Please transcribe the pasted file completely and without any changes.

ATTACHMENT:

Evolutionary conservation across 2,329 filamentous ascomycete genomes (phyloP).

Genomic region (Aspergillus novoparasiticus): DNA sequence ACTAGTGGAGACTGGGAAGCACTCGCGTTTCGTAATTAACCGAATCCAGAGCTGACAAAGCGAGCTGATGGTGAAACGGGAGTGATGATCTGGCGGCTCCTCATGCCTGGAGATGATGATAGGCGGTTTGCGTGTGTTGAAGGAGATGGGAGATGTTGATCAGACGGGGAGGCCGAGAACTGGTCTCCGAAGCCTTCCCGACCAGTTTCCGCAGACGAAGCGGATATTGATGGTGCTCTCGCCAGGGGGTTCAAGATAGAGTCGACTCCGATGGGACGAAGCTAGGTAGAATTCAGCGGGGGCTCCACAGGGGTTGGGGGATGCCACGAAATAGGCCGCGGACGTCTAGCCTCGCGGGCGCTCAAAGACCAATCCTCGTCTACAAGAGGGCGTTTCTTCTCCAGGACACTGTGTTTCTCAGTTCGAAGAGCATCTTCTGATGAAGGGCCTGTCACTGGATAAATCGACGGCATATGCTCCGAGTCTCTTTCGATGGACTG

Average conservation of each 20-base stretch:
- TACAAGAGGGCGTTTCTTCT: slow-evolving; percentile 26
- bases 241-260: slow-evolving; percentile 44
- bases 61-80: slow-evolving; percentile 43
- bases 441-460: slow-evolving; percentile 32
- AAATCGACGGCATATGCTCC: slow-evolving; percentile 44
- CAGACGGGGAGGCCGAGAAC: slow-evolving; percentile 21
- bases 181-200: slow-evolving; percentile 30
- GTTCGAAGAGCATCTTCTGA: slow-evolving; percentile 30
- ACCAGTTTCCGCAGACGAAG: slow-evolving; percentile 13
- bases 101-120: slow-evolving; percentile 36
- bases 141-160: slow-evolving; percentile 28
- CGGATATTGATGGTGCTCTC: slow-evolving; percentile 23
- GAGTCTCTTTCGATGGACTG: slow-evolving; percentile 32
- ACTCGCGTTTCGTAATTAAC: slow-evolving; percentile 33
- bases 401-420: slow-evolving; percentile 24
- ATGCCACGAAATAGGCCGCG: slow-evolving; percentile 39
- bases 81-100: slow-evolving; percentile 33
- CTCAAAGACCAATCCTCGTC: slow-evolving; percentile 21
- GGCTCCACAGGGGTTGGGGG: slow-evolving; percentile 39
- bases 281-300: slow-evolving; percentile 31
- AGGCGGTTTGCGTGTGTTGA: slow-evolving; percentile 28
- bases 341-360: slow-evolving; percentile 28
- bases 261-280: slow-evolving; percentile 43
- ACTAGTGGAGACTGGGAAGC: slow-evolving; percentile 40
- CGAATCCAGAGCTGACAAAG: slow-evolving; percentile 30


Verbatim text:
Evolutionary conservation across 2,329 filamentous ascomycete genomes (phyloP).

Genomic region (Aspergillus novoparasiticus): DNA sequence ACTAGTGGAGACTGGGAAGCACTCGCGTTTCGTAATTAACCGAATCCAGAGCTGACAAAGCGAGCTGATGGTGAAACGGGAGTGATGATCTGGCGGCTCCTCATGCCTGGAGATGATGATAGGCGGTTTGCGTGTGTTGAAGGAGATGGGAGATGTTGATCAGACGGGGAGGCCGAGAACTGGTCTCCGAAGCCTTCCCGACCAGTTTCCGCAGACGAAGCGGATATTGATGGTGCTCTCGCCAGGGGGTTCAAGATAGAGTCGACTCCGATGGGACGAAGCTAGGTAGAATTCAGCGGGGGCTCCACAGGGGTTGGGGGATGCCACGAAATAGGCCGCGGACGTCTAGCCTCGCGGGCGCTCAAAGACCAATCCTCGTCTACAAGAGGGCGTTTCTTCTCCAGGACACTGTGTTTCTCAGTTCGAAGAGCATCTTCTGATGAAGGGCCTGTCACTGGATAAATCGACGGCATATGCTCCGAGTCTCTTTCGATGGACTG

Average conservation of each 20-base stretch:
- TACAAGAGGGCGTTTCTTCT: slow-evolving; percentile 26
- bases 241-260: slow-evolving; percentile 44
- bases 61-80: slow-evolving; percentile 43
- bases 441-460: slow-evolving; percentile 32
- AAATCGACGGCATATGCTCC: slow-evolving; percentile 44
- CAGACGGGGAGGCCGAGAAC: slow-evolving; percentile 21
- bases 181-200: slow-evolving; percentile 30
- GTTCGAAGAGCATCTTCTGA: slow-evolving; percentile 30
- ACCAGTTTCCGCAGACGAAG: slow-evolving; percentile 13
- bases 101-120: slow-evolving; percentile 36
- bases 141-160: slow-evolving; percentile 28
- CGGATATTGATGGTGCTCTC: slow-evolving; percentile 23
- GAGTCTCTTTCGATGGACTG: slow-evolving; percentile 32
- ACTCGCGTTTCGTAATTAAC: slow-evolving; percentile 33
- bases 401-420: slow-evolving; percentile 24
- ATGCCACGAAATAGGCCGCG: slow-evolving; percentile 39
- bases 81-100: slow-evolving; percentile 33
- CTCAAAGACCAATCCTCGTC: slow-evolving; percentile 21
- GGCTCCACAGGGGTTGGGGG: slow-evolving; percentile 39
- bases 281-300: slow-evolving; percentile 31
- AGGCGGTTTGCGTGTGTTGA: slow-evolving; percentile 28
- bases 341-360: slow-evolving; percentile 28
- bases 261-280: slow-evolving; percentile 43
- ACTAGTGGAGACTGGGAAGC: slow-evolving; percentile 40
- CGAATCCAGAGCTGACAAAG: slow-evolving; percentile 30